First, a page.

Well, those feelings all came rushing back today, when I turned on the TV to watch some of the memorials. I'm not sure exactly what triggered it - the moments of silence observed at the times when each plane crashed; the sight of the elderly couple standing in the rain at the NYC memorial service, huddled together under their umbrellas; or the words of the survivors as they read off the names of victims and offered their own personal statements of love and grief. Whatever it was, I found myself, suddenly, sobbing.
As long ago as that day seems, once you let yourself remember what it felt like, this life-changing event once again becomes all too real.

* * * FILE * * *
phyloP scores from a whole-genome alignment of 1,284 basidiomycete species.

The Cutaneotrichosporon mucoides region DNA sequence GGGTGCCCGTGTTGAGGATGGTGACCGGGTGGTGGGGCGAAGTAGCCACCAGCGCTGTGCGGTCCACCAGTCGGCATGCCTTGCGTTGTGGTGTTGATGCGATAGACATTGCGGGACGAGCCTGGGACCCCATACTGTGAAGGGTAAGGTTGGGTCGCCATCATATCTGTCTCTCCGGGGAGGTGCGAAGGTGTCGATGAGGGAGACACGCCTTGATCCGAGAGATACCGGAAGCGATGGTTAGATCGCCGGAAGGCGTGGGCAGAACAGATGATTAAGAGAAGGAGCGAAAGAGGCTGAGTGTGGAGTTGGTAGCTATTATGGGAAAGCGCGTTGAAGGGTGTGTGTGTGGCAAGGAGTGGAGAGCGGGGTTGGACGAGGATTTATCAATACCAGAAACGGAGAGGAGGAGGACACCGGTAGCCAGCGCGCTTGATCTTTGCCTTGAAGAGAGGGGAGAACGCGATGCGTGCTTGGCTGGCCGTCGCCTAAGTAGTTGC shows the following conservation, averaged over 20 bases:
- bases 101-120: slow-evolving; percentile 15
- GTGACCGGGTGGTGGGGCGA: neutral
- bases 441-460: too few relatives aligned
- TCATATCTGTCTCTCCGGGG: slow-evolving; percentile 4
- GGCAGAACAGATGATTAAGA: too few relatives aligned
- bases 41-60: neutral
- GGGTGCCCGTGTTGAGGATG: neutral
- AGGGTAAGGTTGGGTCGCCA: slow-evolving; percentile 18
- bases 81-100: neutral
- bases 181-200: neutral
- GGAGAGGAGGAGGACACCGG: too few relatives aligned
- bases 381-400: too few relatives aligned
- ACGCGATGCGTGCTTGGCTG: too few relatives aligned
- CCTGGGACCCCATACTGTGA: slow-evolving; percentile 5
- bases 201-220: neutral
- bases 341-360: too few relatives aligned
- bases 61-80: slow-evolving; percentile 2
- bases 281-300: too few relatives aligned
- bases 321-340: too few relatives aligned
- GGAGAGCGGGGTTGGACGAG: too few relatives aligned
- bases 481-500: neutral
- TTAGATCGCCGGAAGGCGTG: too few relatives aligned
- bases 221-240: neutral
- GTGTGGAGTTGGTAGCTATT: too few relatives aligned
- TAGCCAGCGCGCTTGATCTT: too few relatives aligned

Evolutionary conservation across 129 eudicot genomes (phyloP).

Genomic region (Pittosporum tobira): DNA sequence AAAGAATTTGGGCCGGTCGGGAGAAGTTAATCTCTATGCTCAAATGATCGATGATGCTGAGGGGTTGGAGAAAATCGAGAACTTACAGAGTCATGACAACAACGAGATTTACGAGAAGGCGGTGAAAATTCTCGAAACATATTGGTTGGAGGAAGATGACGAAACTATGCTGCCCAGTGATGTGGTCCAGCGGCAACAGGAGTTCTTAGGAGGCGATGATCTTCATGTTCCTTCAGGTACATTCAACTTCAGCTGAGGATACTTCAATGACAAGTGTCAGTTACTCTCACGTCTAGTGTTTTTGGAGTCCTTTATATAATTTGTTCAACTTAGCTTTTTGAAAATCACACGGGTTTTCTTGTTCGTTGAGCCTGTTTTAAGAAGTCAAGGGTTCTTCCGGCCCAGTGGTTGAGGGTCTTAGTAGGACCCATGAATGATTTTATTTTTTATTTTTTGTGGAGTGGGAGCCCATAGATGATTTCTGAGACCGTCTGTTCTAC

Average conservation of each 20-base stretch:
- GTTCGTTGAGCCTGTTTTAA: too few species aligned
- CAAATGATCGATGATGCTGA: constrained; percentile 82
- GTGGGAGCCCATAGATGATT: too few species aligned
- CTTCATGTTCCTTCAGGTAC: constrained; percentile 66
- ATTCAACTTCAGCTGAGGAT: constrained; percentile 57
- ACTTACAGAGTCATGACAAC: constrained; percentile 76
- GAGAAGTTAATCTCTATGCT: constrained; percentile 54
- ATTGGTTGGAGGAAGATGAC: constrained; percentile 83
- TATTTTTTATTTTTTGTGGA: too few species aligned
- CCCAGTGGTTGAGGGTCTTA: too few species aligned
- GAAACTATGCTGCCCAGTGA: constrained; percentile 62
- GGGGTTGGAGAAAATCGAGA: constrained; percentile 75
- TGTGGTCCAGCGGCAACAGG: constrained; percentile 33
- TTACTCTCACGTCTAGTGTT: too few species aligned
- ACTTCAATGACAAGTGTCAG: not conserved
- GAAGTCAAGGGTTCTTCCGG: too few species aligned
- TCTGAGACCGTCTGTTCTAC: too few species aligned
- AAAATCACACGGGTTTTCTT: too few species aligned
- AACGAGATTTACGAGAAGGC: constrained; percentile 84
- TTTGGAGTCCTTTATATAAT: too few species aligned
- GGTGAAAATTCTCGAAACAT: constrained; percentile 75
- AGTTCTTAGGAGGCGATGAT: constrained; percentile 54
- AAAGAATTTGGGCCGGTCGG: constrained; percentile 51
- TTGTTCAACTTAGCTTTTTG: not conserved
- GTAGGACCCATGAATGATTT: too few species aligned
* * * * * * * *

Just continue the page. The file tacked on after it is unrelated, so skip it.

In light of this, it was with a touch of -- I'm not sure, sadness? Depression? Confusion? -- that I read this article in today's Washington Post. It's hard to believe that we've now entered a sort of new era, one in which not everyone remembers exactly what they were doing that day, or how it felt. I can only hope that I can pass along the important parts of that day - the way we all came together as a country, the way politics was put aside, if only for a moment, the way we all wanted to do good with no expectations of acknowledgment for our service - to my son, so that he will always remember, too.